RB: (Laughing) We had a lot of fun shooting those scenes and had a great team around us committed to the truth of the era.  Yes, of course, when you are shooting on location, you (spend a lot of effort) capturing the order of the period and how it works, but that’s part of the fun too. 



PFF:  Veronica (Rampling) can appear as a “cool customer”.  Do you think that her memories of Tony are not entirely based in reality?  She appears to treat him more harshly than she should, or is this just the way that she is?


RB:  Tony has not traveled a great distance in terms of experiencing the tragedies and the ups and downs of life. The actors playing Tony – Billy Howle (in the 1960s) and Jim Broadbent (in present day) – feel like the same person, and that’s important to the story.


On the other hand, (there is a difference between the) younger Veronica (Freya Mavor) and the older Veronica (Rampling).  When you see Charlotte on screen, Veronica is someone who has lived a full life, a full and real human life, full of pain and sorrow and humor and ups and downs and everything else. The difference between the younger Veronica and the older Veronica is great, and the story tells you the reasons why.   


We were really lucky that we signed the actors that we did.



PFF:  Tony owns a camera shop, and his first love, Veronica, introduced him to his first camera.  Do you think that Tony works in the camera business as a way to hold onto his first love, because the love itself is no longer present?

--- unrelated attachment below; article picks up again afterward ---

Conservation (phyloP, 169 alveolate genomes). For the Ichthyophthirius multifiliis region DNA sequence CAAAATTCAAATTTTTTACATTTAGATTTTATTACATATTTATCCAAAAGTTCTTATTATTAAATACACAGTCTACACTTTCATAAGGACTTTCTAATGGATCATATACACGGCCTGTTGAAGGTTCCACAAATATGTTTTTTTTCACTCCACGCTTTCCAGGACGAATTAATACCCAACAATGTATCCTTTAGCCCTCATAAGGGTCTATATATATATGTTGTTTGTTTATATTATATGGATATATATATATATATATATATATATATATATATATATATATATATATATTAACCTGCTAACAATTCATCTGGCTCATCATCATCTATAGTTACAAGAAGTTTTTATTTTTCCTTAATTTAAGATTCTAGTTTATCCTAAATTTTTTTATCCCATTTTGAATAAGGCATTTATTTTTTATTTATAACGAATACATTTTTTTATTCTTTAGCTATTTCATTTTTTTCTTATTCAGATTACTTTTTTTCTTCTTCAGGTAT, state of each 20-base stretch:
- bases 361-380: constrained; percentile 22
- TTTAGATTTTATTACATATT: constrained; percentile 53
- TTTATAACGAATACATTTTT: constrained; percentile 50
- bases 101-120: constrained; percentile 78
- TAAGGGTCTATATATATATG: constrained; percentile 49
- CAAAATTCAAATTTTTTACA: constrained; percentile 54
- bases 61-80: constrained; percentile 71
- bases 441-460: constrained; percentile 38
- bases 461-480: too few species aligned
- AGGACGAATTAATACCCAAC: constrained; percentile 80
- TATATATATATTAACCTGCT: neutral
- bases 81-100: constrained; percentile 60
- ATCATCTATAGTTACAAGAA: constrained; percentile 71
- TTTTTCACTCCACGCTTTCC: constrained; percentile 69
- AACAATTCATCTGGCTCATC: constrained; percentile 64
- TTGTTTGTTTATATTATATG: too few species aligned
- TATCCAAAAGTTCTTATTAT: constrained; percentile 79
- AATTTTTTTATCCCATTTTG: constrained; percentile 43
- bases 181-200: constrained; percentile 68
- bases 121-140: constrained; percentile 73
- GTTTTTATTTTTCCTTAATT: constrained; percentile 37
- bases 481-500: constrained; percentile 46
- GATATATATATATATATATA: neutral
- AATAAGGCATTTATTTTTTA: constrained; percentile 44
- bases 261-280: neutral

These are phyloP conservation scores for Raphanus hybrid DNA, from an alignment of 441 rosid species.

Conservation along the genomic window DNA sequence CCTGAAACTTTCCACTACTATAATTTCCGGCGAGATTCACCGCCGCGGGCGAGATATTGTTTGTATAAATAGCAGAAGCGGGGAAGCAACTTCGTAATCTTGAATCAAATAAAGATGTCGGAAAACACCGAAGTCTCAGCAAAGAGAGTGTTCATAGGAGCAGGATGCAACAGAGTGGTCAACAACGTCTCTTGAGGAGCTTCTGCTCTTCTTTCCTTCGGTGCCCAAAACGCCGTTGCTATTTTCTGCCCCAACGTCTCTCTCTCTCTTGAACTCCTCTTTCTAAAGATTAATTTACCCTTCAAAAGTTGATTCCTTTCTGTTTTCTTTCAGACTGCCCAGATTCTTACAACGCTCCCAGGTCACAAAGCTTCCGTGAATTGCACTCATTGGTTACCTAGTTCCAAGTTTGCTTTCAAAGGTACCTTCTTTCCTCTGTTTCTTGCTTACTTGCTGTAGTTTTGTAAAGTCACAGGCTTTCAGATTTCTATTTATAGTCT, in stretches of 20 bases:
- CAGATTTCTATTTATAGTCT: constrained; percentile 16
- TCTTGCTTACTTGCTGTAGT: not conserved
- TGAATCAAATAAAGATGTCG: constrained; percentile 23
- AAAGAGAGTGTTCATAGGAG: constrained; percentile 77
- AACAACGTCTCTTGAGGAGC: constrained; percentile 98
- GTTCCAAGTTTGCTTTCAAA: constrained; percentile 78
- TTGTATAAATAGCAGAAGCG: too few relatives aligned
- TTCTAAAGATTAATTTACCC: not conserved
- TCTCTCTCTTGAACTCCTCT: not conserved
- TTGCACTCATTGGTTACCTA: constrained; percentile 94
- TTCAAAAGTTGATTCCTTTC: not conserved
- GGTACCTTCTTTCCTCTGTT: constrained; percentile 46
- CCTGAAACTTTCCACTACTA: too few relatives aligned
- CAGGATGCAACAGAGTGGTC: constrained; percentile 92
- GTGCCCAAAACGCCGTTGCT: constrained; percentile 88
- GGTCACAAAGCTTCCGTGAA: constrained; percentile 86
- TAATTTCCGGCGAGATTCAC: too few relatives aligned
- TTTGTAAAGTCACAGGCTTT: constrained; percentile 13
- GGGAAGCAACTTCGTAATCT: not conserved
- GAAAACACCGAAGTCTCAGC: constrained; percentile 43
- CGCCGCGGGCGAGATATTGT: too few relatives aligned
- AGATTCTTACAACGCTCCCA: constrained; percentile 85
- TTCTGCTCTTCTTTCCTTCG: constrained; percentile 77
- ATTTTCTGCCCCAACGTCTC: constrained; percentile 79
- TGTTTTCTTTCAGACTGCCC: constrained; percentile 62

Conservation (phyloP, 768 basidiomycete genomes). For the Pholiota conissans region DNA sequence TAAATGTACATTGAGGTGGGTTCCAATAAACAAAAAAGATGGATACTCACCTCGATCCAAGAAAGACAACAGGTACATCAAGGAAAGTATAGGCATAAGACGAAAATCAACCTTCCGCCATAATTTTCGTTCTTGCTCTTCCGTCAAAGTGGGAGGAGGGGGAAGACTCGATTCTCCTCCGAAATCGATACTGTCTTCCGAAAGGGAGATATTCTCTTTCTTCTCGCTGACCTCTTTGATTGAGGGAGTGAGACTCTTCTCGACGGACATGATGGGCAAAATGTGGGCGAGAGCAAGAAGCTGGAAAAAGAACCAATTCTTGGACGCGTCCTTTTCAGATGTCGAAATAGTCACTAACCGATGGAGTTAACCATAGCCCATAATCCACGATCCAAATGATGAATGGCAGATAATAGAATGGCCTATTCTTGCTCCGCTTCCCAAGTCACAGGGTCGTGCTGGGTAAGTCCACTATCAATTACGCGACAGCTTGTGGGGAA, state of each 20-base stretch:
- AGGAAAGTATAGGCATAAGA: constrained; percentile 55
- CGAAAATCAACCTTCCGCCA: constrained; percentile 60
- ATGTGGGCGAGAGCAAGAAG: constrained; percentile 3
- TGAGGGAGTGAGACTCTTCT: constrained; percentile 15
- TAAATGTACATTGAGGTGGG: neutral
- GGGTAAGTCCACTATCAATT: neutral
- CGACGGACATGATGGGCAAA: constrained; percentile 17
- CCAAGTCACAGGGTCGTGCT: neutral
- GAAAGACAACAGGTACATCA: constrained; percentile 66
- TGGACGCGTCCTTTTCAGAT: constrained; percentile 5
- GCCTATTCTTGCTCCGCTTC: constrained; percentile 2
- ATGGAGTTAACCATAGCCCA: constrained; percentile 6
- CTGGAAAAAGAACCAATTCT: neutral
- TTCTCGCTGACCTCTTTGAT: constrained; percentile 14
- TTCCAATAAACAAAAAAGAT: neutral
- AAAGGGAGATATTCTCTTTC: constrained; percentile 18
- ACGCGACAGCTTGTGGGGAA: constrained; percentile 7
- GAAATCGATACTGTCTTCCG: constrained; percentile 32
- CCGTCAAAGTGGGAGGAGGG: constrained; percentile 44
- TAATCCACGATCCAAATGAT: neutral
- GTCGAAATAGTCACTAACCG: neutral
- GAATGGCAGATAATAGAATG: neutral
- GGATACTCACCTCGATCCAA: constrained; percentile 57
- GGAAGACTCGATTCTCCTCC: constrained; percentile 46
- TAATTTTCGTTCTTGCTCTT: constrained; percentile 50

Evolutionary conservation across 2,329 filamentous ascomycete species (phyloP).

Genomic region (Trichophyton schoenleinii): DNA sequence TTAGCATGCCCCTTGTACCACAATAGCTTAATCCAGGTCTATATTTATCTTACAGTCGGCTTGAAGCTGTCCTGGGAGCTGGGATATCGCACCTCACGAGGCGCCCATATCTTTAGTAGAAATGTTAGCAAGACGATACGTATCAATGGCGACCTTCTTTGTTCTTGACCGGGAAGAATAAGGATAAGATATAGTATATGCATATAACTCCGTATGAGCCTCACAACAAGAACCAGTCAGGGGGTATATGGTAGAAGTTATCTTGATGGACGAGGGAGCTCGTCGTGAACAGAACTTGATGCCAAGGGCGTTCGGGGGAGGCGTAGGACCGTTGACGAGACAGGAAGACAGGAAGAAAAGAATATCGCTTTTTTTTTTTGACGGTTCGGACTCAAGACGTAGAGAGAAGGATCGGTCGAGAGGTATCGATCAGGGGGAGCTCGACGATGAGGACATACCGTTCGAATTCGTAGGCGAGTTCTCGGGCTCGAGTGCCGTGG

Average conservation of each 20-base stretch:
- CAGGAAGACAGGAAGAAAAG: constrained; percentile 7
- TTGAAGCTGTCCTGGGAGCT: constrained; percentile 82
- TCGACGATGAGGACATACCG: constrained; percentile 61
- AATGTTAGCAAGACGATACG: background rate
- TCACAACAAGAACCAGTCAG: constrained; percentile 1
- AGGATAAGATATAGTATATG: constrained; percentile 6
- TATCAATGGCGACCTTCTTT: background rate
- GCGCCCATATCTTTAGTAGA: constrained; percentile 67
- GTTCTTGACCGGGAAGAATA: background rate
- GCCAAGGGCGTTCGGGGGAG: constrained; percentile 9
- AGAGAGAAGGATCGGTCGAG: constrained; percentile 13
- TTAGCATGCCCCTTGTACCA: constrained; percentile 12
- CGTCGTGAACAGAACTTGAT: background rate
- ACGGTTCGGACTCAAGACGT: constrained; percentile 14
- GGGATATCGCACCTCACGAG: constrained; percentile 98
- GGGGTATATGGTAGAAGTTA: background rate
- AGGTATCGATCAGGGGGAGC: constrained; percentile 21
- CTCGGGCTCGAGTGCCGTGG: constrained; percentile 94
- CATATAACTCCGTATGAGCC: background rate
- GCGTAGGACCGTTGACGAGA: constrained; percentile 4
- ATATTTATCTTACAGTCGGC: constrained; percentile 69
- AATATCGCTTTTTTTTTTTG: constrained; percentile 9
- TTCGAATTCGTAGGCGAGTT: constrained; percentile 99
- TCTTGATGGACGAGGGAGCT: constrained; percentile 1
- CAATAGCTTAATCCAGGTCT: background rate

RB:  I think that’s a fine interpretation.  Who knows, maybe Veronica will walk into his camera shop one day, and maybe Tony doesn’t even know (that) he hopes for that.  



PFF: The film’s first 20 minutes kept me off-balance.  Tony receives a letter, and a few names of unfamiliar characters were quickly spoken.  Were you trying to keep the audience off-balance, just like the wrench that was thrown into Tony’s life?


RB: Absolutely.  The book unfolds differently.  In Part I, it’s all about Tony’s younger years, and Part II is about Tony’s older years.  The movie doesn’t have the luxury of chapters, so it was a good opportunity to use the tropes of thrillers and use them differently to tell a character-driven story.  We were all excited (for) that opportunity. 



PFF:  Did Tony need the revelations of the movie to improve upon his present, or could he have gotten along fine without knowing or correctly remembering the truth?


RB:  It depends upon what your definition of “fine” is.  What’s very captivating to me about this material is Tony is searching for “the sense of an ending”.  You can call it whatever you want, but it is a sense of closure, and do we really have it (during) any chapter in our lives?  I look back at my life, and I have not had closure about anything. 


One day, the clock is just going to stop, and that’s the extent of closure that we are going to get. 


Often times, you read a newspaper (article) about the relatives of a victim who are looking for the body, because they want closure. I hope that they do find that body, but are they ever going to have closure?  I don’t think so. 


I’m glad that the movie gives thought to your question.  It’s a very good question.   


Jeff – a member of the Phoenix Critics Circle – has penned film reviews since 2008 and graduated from ASU’s Walter Cronkite School of Journalism.  Follow Jeff and the Phoenix Film Festival on Twitter @MitchFilmCritic and @PhoenixFilmFest, respectively.